in pumps, stilettos, and other women’s shoes tied white ribbons on lampposts and trees to mark the beginning of the campaign. To inspire teenagers to get involved and to learn about the issue, Vera House also sponsored the White Ribbon Campaign High School Challenge. Teams of students from city and suburban high schools were challenged to sell as many white ribbons and wristbands as they could from March 28 to April 1. Nottingham High School in Syracuse and C.W. Baker High School in Baldwinsville won this year’s competition. The winning schools — one in the city, one in the suburbs — were each rewarded with a pizza party. As of May 16, participating high schools had raised a total of $8,322 toward the 2011 White Ribbon Campaign, says Chris Benton, director of communications and special events at Vera House, although she says that all proceeds have yet to be tallied. This year’s campaign distributed 34,069 pins, ribbons, and wristbands to Central New Yorkers. White ribbon and wristband distribution in the medical segment increased from 1,282 in 2010 to 6,520 this year, says Benton, attributing the increase in participation to Smith being the honorary chair of this year’s campaign. To date, the 2011 White Ribbon Campaign has raised more than $60,000 to benefit programs and services offered by Vera House. However, Bregman says that some of this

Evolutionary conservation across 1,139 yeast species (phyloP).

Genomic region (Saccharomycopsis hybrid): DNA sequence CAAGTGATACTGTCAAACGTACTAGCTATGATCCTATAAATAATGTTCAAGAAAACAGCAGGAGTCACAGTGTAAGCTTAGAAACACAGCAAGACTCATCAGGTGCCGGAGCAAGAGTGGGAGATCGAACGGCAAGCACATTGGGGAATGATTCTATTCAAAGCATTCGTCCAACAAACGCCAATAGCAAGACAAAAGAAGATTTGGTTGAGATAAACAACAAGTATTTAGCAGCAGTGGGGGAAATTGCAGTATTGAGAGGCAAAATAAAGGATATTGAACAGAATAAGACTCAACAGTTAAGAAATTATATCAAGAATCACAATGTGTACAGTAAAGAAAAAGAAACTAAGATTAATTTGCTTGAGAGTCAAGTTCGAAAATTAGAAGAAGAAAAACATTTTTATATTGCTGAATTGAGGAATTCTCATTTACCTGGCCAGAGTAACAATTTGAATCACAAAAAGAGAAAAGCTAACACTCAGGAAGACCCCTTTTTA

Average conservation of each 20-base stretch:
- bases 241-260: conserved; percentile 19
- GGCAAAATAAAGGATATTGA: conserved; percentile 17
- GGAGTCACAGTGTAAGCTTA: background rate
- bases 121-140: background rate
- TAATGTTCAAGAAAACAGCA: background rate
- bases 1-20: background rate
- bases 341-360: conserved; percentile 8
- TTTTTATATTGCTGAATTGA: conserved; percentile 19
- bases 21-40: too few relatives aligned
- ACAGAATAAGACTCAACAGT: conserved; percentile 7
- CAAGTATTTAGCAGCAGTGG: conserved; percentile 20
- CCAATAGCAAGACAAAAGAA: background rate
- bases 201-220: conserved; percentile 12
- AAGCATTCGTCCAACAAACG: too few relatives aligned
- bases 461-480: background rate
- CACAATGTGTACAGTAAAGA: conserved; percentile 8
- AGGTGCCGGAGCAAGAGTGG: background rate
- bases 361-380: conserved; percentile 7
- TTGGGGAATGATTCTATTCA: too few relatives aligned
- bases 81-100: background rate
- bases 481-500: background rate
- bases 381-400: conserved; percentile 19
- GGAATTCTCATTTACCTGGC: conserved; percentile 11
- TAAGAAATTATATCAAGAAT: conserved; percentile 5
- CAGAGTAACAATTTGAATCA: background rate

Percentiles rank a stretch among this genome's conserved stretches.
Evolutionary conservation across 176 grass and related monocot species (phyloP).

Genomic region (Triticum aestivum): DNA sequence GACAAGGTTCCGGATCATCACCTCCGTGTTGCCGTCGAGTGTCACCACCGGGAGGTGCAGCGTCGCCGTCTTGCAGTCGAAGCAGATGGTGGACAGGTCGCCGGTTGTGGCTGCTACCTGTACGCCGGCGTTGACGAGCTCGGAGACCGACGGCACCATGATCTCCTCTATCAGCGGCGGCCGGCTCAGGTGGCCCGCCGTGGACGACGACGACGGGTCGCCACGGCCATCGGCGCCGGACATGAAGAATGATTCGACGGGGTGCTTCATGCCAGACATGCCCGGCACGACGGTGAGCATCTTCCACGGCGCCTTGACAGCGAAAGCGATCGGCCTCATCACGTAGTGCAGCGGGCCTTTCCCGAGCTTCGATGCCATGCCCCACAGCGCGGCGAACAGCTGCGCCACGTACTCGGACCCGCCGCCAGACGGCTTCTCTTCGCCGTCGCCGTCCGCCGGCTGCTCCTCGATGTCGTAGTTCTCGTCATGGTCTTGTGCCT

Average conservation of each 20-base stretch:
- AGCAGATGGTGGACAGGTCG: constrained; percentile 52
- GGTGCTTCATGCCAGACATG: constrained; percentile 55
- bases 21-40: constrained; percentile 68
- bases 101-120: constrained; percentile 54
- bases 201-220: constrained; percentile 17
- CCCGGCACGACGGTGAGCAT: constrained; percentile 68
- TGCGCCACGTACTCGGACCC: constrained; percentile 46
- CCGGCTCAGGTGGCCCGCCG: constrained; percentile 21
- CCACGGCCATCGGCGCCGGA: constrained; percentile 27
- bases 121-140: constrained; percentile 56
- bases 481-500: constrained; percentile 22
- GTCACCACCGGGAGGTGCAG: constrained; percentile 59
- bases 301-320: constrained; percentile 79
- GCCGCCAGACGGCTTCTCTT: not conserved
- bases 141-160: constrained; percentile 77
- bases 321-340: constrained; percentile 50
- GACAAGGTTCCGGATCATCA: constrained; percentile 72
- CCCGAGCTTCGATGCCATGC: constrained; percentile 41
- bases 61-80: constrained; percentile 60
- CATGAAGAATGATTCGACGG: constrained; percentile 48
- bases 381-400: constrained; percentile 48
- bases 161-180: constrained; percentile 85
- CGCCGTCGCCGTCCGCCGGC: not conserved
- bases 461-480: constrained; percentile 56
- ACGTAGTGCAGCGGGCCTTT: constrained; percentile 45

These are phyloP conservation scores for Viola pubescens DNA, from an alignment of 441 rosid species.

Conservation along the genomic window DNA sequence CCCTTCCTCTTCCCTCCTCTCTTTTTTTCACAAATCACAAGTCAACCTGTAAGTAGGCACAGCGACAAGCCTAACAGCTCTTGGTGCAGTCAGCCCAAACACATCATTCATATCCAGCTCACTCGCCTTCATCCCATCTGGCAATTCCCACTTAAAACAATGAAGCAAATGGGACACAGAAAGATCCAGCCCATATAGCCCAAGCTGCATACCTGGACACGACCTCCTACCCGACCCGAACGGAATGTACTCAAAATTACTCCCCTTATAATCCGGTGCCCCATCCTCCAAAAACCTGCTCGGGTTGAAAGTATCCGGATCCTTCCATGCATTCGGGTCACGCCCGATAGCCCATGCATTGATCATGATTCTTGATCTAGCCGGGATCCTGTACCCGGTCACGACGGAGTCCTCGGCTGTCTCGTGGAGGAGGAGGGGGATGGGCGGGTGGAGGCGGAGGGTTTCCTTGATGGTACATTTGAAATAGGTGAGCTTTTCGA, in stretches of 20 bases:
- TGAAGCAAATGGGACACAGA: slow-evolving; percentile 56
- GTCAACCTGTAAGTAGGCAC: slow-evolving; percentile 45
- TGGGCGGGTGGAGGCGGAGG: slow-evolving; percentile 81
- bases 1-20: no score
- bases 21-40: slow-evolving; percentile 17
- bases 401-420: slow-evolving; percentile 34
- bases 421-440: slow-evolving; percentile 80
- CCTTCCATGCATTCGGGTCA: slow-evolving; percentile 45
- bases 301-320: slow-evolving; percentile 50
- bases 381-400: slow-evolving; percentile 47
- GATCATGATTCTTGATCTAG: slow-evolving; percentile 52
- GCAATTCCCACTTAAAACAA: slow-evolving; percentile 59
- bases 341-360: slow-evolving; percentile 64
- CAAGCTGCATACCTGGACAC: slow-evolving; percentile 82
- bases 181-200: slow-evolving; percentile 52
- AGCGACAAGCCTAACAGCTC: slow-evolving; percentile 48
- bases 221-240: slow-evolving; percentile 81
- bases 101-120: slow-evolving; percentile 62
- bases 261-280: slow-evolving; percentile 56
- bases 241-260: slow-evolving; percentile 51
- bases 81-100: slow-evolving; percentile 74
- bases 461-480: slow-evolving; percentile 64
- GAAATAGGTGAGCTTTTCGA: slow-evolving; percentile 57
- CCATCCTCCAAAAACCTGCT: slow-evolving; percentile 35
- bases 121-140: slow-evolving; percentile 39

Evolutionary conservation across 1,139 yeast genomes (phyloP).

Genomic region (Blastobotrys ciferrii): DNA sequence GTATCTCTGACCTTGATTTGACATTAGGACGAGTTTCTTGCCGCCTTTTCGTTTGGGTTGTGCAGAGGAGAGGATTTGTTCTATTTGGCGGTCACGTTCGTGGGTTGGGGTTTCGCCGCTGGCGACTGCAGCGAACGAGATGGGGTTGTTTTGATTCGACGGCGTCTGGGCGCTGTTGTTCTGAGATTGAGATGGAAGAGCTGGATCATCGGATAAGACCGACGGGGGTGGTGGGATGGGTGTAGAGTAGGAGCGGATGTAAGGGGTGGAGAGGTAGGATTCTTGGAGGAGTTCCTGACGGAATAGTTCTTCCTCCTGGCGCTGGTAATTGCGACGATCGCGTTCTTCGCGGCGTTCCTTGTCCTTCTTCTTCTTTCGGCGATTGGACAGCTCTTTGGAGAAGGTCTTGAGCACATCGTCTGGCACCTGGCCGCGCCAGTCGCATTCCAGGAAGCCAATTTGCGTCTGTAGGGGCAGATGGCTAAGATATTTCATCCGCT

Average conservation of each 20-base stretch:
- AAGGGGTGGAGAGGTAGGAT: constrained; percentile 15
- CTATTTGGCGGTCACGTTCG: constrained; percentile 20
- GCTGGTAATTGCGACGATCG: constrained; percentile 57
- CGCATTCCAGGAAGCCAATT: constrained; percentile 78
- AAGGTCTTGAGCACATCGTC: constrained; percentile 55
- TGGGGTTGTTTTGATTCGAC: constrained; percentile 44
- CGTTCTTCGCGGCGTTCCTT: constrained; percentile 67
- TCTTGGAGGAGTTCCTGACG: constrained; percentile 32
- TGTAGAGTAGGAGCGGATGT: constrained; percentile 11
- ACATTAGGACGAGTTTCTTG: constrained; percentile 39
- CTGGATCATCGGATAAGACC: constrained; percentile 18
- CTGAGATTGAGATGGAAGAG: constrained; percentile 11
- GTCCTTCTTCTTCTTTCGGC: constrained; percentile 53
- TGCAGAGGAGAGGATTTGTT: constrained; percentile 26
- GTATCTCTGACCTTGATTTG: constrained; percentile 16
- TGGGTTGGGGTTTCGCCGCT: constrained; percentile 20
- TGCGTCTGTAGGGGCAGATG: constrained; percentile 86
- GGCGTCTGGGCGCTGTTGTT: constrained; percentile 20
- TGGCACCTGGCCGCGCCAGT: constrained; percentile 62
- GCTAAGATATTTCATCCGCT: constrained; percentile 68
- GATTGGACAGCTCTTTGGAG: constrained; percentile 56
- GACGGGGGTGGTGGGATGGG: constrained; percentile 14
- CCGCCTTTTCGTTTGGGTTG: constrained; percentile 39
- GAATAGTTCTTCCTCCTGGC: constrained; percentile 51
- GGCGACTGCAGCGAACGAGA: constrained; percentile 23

year’s sales have not yet been accounted for and that the organization is “hopefully pretty close to its $70,000 goal.” On June 14, Vera House will hold its Annual Recognition & Celebration Luncheon at the DoubleTree by Hilton Hotel Syracuse in DeWitt. During the luncheon, individuals and organizations who have demonstrated a commitment to the work of Vera House will be given Special Appreciation Awards; the winner of the DataKey-Vera House Scholarship (an OCC Foundation Scholarship) will also be announced. Also at the luncheon, Vera House’s board of directors will present this year’s Sister Mary Vera Award to Tom Magnarelli, history teacher and National Honor Society adviser at C.W. Baker High School in Baldwinsville. Magnarelli led his team of students to raise $5,635 in the 2010 White Ribbon Campaign High School Challenge. In 2009, Vera House generated more than $3.3 million in revenue, according to its IRS Tax Form 990. More than $3 million of it emanated from state, county, and some federal grants, the United Way, and private contributions. With 70 full-time employees and about 100 volunteers, Vera House operates from a 10,000-square-foot office at 6181 Thompson Road in DeWitt. It leases the space from the Brang Company. q Contact Sharkey at jsharkey@cnybj.com